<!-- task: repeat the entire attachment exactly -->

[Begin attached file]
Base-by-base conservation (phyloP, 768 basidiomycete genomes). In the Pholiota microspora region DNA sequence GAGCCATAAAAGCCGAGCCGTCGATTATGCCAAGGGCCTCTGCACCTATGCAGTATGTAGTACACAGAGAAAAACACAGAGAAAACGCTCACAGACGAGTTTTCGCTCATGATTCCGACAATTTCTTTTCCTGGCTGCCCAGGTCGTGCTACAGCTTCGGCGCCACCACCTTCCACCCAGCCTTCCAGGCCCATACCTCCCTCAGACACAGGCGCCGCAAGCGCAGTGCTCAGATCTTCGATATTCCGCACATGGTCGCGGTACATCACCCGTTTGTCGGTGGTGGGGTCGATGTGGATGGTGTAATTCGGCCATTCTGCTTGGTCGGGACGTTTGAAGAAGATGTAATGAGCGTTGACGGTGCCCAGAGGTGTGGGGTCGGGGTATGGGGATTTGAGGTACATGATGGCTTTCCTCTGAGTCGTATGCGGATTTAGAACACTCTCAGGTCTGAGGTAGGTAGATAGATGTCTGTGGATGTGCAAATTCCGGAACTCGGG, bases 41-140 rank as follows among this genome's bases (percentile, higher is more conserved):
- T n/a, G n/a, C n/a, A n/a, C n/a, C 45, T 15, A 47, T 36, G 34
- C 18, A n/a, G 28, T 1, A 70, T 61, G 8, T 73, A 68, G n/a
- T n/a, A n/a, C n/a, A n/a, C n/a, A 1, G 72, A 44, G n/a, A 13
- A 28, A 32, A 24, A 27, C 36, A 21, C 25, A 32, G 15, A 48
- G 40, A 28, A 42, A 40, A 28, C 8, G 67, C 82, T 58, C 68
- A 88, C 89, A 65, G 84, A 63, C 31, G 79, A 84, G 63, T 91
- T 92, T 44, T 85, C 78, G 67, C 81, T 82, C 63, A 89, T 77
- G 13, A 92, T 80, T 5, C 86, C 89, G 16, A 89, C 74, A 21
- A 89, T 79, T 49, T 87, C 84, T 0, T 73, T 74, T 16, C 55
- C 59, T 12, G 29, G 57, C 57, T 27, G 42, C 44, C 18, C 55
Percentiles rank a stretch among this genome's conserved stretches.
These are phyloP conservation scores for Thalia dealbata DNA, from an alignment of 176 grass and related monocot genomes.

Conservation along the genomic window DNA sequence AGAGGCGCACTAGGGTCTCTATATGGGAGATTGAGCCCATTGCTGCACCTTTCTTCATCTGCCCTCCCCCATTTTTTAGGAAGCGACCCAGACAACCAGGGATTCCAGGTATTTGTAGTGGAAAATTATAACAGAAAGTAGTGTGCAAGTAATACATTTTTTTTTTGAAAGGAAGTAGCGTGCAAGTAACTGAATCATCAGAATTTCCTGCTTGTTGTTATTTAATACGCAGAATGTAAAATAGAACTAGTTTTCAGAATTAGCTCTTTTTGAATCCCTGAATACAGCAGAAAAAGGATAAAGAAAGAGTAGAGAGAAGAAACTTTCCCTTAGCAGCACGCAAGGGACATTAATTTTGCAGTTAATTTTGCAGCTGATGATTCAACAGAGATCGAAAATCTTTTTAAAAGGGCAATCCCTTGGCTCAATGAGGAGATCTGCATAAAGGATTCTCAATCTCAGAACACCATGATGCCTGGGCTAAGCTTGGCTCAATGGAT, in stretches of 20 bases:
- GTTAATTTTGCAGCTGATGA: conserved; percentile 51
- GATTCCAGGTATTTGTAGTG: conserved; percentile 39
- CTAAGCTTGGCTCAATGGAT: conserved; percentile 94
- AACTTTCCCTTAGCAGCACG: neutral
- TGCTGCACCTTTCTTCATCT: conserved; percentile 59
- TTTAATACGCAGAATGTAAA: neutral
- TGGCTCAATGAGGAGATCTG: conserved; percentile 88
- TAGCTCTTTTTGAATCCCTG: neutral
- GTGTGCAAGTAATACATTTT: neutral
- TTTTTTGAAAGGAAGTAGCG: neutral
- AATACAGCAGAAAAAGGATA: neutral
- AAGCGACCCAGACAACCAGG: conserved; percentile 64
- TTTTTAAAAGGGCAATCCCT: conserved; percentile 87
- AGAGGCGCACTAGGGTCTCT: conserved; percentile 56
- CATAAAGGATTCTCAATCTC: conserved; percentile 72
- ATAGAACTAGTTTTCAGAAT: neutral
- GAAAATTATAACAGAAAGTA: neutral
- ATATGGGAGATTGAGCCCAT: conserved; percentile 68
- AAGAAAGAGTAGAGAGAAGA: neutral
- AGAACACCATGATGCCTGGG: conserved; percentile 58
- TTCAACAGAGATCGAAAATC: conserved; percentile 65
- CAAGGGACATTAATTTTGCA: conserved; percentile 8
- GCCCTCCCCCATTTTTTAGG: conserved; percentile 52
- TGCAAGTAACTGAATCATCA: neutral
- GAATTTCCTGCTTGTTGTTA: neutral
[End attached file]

Base-by-base conservation (phyloP, 768 basidiomycete genomes). In the Pholiota microspora region DNA sequence GAGCCATAAAAGCCGAGCCGTCGATTATGCCAAGGGCCTCTGCACCTATGCAGTATGTAGTACACAGAGAAAAACACAGAGAAAACGCTCACAGACGAGTTTTCGCTCATGATTCCGACAATTTCTTTTCCTGGCTGCCCAGGTCGTGCTACAGCTTCGGCGCCACCACCTTCCACCCAGCCTTCCAGGCCCATACCTCCCTCAGACACAGGCGCCGCAAGCGCAGTGCTCAGATCTTCGATATTCCGCACATGGTCGCGGTACATCACCCGTTTGTCGGTGGTGGGGTCGATGTGGATGGTGTAATTCGGCCATTCTGCTTGGTCGGGACGTTTGAAGAAGATGTAATGAGCGTTGACGGTGCCCAGAGGTGTGGGGTCGGGGTATGGGGATTTGAGGTACATGATGGCTTTCCTCTGAGTCGTATGCGGATTTAGAACACTCTCAGGTCTGAGGTAGGTAGATAGATGTCTGTGGATGTGCAAATTCCGGAACTCGGG, bases 41-140 rank as follows among this genome's bases (percentile, higher is more conserved):
- T n/a, G n/a, C n/a, A n/a, C n/a, C 45, T 15, A 47, T 36, G 34
- C 18, A n/a, G 28, T 1, A 70, T 61, G 8, T 73, A 68, G n/a
- T n/a, A n/a, C n/a, A n/a, C n/a, A 1, G 72, A 44, G n/a, A 13
- A 28, A 32, A 24, A 27, C 36, A 21, C 25, A 32, G 15, A 48
- G 40, A 28, A 42, A 40, A 28, C 8, G 67, C 82, T 58, C 68
- A 88, C 89, A 65, G 84, A 63, C 31, G 79, A 84, G 63, T 91
- T 92, T 44, T 85, C 78, G 67, C 81, T 82, C 63, A 89, T 77
- G 13, A 92, T 80, T 5, C 86, C 89, G 16, A 89, C 74, A 21
- A 89, T 79, T 49, T 87, C 84, T 0, T 73, T 74, T 16, C 55
- C 59, T 12, G 29, G 57, C 57, T 27, G 42, C 44, C 18, C 55
Percentiles rank a stretch among this genome's conserved stretches.
These are phyloP conservation scores for Thalia dealbata DNA, from an alignment of 176 grass and related monocot genomes.

Conservation along the genomic window DNA sequence AGAGGCGCACTAGGGTCTCTATATGGGAGATTGAGCCCATTGCTGCACCTTTCTTCATCTGCCCTCCCCCATTTTTTAGGAAGCGACCCAGACAACCAGGGATTCCAGGTATTTGTAGTGGAAAATTATAACAGAAAGTAGTGTGCAAGTAATACATTTTTTTTTTGAAAGGAAGTAGCGTGCAAGTAACTGAATCATCAGAATTTCCTGCTTGTTGTTATTTAATACGCAGAATGTAAAATAGAACTAGTTTTCAGAATTAGCTCTTTTTGAATCCCTGAATACAGCAGAAAAAGGATAAAGAAAGAGTAGAGAGAAGAAACTTTCCCTTAGCAGCACGCAAGGGACATTAATTTTGCAGTTAATTTTGCAGCTGATGATTCAACAGAGATCGAAAATCTTTTTAAAAGGGCAATCCCTTGGCTCAATGAGGAGATCTGCATAAAGGATTCTCAATCTCAGAACACCATGATGCCTGGGCTAAGCTTGGCTCAATGGAT, in stretches of 20 bases:
- GTTAATTTTGCAGCTGATGA: conserved; percentile 51
- GATTCCAGGTATTTGTAGTG: conserved; percentile 39
- CTAAGCTTGGCTCAATGGAT: conserved; percentile 94
- AACTTTCCCTTAGCAGCACG: neutral
- TGCTGCACCTTTCTTCATCT: conserved; percentile 59
- TTTAATACGCAGAATGTAAA: neutral
- TGGCTCAATGAGGAGATCTG: conserved; percentile 88
- TAGCTCTTTTTGAATCCCTG: neutral
- GTGTGCAAGTAATACATTTT: neutral
- TTTTTTGAAAGGAAGTAGCG: neutral
- AATACAGCAGAAAAAGGATA: neutral
- AAGCGACCCAGACAACCAGG: conserved; percentile 64
- TTTTTAAAAGGGCAATCCCT: conserved; percentile 87
- AGAGGCGCACTAGGGTCTCT: conserved; percentile 56
- CATAAAGGATTCTCAATCTC: conserved; percentile 72
- ATAGAACTAGTTTTCAGAAT: neutral
- GAAAATTATAACAGAAAGTA: neutral
- ATATGGGAGATTGAGCCCAT: conserved; percentile 68
- AAGAAAGAGTAGAGAGAAGA: neutral
- AGAACACCATGATGCCTGGG: conserved; percentile 58
- TTCAACAGAGATCGAAAATC: conserved; percentile 65
- CAAGGGACATTAATTTTGCA: conserved; percentile 8
- GCCCTCCCCCATTTTTTAGG: conserved; percentile 52
- TGCAAGTAACTGAATCATCA: neutral
- GAATTTCCTGCTTGTTGTTA: neutral